Dear HEAL Community,
Helping to end addiction long-term will entail rebuilding the ways we care for one another, so that individuals understand and manage their own health. It’s important that we do this in partnership with providers and health systems, to address the wide range of factors that affect individual circumstances.
Including people with lived experience in HEAL-funded research is a key part of this future. The HEAL initiative is taking steps to ensure that our research projects are planned, designed, and conducted with meaningful input from individuals, family and community members, and caregivers affected by pain and addiction.
The newly formed HEAL Community Partner Committee is helping us take on this challenge. The Committee is made up of people with lived experience, advocates, and/or family members of someone with pain or addiction. It is a subcommittee of the HEAL Multidisciplinary Working Group who advises the initiative on research directions and activities.
The HEAL Community Partner Committee will provide input on key issues faced by individuals affected by pain conditions or opioid use disorder to ensure the relevance and generalizability of HEAL-supported research. Input from the Committee will help identify, refine, and prioritize patient and community engagement activities and scientific research activities and protocols. They will ensure that HEAL holds itself accountable to our dedication to research of highest ethical and scientific standards – achieved through fully inclusive practices.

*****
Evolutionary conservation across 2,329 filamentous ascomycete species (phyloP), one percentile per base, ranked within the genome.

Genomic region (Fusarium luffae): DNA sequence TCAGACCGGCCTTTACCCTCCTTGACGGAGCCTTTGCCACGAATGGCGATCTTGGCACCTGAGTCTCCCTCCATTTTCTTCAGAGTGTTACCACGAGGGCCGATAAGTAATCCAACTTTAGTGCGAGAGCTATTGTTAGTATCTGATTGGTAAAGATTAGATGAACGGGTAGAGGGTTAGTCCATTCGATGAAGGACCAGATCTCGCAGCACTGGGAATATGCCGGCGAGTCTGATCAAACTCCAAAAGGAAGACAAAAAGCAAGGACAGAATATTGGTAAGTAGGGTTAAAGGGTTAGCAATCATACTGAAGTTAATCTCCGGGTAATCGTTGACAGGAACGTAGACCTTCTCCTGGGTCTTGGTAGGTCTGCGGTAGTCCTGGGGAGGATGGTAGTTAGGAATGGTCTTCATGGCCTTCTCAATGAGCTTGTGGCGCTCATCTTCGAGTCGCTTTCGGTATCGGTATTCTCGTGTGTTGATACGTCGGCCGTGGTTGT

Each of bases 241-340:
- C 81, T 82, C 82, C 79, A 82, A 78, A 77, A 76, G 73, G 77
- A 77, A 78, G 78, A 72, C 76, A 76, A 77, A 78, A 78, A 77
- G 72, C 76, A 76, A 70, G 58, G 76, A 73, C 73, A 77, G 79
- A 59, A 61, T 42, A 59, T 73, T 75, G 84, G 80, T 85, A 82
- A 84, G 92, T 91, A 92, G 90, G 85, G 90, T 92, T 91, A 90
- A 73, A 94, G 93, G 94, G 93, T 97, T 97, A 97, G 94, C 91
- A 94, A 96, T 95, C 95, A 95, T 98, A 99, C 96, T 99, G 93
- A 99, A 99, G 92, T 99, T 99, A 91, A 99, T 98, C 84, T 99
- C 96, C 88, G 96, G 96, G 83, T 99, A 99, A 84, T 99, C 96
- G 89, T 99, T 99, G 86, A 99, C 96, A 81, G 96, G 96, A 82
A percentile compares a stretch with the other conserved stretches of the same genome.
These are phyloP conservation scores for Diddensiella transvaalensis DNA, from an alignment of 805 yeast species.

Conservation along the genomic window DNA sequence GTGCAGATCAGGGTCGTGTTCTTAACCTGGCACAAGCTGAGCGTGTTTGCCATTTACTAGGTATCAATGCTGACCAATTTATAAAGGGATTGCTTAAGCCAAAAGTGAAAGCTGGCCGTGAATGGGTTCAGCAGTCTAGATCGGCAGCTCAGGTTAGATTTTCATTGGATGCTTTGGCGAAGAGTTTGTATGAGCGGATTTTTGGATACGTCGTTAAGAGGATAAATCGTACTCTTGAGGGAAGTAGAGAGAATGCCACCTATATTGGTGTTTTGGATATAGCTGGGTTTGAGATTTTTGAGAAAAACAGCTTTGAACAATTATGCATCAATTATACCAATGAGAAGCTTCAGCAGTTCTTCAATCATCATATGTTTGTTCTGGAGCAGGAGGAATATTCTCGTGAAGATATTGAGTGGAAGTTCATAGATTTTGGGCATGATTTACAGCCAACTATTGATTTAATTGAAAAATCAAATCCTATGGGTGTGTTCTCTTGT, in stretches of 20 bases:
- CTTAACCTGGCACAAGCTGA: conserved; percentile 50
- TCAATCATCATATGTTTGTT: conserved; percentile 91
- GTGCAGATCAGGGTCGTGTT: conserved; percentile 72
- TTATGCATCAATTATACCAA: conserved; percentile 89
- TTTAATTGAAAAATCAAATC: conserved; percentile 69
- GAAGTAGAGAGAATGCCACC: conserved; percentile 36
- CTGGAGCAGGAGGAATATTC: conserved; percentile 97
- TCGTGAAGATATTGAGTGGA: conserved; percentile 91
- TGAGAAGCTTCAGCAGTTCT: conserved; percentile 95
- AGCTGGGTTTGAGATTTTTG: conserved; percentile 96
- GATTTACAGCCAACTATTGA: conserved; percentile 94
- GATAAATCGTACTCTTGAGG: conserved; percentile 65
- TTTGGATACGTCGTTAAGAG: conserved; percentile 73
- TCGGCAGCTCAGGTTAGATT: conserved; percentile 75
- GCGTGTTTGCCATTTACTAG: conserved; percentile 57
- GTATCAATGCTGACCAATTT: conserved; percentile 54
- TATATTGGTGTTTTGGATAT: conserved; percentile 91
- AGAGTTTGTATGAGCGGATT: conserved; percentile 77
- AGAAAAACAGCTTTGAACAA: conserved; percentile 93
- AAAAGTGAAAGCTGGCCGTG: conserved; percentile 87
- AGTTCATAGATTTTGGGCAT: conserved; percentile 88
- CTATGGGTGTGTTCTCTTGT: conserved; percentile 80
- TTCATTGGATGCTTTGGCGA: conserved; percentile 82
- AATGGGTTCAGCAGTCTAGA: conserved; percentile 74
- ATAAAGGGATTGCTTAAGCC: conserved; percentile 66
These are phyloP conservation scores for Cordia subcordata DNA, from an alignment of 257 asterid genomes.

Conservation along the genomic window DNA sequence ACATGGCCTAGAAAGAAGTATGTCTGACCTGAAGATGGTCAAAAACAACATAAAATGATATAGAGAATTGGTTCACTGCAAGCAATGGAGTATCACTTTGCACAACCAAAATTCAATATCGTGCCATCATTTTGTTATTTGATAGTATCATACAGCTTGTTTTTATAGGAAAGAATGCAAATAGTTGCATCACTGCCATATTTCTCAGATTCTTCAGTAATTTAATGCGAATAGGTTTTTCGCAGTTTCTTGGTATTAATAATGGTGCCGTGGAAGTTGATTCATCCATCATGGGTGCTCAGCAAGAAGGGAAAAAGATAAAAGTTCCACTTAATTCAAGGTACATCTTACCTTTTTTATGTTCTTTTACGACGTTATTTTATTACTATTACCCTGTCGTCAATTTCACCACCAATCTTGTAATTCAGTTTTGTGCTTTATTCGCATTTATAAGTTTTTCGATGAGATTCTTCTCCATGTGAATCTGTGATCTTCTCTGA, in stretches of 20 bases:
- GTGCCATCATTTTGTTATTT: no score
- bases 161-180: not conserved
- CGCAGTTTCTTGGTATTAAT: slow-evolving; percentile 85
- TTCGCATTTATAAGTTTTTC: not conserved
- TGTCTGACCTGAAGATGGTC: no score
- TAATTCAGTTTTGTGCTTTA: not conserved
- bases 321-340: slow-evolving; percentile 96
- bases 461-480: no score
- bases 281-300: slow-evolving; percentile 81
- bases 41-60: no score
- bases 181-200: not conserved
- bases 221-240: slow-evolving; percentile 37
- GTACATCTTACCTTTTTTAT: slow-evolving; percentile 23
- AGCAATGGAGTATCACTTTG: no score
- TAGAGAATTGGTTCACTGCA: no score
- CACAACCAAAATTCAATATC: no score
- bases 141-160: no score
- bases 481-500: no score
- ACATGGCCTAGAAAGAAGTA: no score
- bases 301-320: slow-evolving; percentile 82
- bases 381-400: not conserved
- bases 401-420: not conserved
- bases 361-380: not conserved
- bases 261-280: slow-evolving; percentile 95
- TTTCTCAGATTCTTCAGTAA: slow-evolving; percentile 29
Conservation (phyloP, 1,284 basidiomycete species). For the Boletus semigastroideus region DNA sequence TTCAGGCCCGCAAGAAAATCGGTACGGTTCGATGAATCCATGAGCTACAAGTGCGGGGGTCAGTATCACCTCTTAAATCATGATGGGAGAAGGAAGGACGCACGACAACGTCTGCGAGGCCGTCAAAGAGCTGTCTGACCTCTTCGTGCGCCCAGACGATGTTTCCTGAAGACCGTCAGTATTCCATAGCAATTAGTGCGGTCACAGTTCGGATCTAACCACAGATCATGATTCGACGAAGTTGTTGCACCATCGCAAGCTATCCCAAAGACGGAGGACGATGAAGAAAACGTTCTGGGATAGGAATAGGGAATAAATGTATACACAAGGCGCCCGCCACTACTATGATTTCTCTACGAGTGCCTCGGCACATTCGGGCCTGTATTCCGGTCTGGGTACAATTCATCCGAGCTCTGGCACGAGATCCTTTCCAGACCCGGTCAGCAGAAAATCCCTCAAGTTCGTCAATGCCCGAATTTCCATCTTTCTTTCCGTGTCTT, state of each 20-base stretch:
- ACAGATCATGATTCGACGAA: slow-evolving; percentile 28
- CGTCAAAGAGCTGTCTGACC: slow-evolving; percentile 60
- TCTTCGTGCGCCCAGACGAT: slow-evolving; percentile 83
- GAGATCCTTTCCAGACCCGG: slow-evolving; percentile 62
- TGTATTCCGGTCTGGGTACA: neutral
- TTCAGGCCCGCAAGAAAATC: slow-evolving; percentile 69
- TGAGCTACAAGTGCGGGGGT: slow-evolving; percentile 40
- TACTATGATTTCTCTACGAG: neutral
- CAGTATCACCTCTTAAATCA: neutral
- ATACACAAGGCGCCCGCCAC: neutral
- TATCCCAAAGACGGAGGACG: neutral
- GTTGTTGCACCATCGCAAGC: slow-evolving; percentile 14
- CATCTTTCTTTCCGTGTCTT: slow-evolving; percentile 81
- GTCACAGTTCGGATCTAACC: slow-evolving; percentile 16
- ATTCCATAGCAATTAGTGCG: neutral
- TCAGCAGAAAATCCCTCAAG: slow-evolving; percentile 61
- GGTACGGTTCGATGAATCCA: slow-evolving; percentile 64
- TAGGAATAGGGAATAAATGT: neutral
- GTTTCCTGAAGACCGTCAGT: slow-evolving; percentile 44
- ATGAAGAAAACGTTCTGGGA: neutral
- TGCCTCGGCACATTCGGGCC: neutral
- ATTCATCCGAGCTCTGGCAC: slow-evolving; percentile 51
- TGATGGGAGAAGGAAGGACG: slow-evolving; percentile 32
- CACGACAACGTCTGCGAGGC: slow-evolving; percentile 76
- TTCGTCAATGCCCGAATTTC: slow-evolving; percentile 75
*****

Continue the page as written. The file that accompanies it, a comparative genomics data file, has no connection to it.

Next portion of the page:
Currently, the Committee is mapping out a plan of action to optimize patient engagement within all HEAL-funded research. An immediate priority is to see how well we are doing; they will first determine the current extent of patient engagement within the HEAL research portfolio. This benchmark will define a baseline from which to measure progress resulting from funding and other opportunities aimed to maximize involvement of people with lived experience in HEAL research.
The dedication and ingenuity of this important group is a gift to HEAL, and I look forward to working with all of them to ensure our research is patient-centered and that its benefits are equitably distributed. I’d like to dedicate this Director’s Message to introducing you to the new members of the Committee.
Kevin Charles works as a certified peer specialist and recovery coach with Family and Medical Counseling Services, Inc. in Washington, DC. Every day, he meets with clients on prevention and recovery support. Looking beyond the moment, Kevin’s focus is on long-term health, learning the story behind a face to help someone get the help they need. A current project he’s involved with is expanding the “Don’t Mute DC” Go-Go band revival to include awareness about opioid use prevention and harm reduction for youth.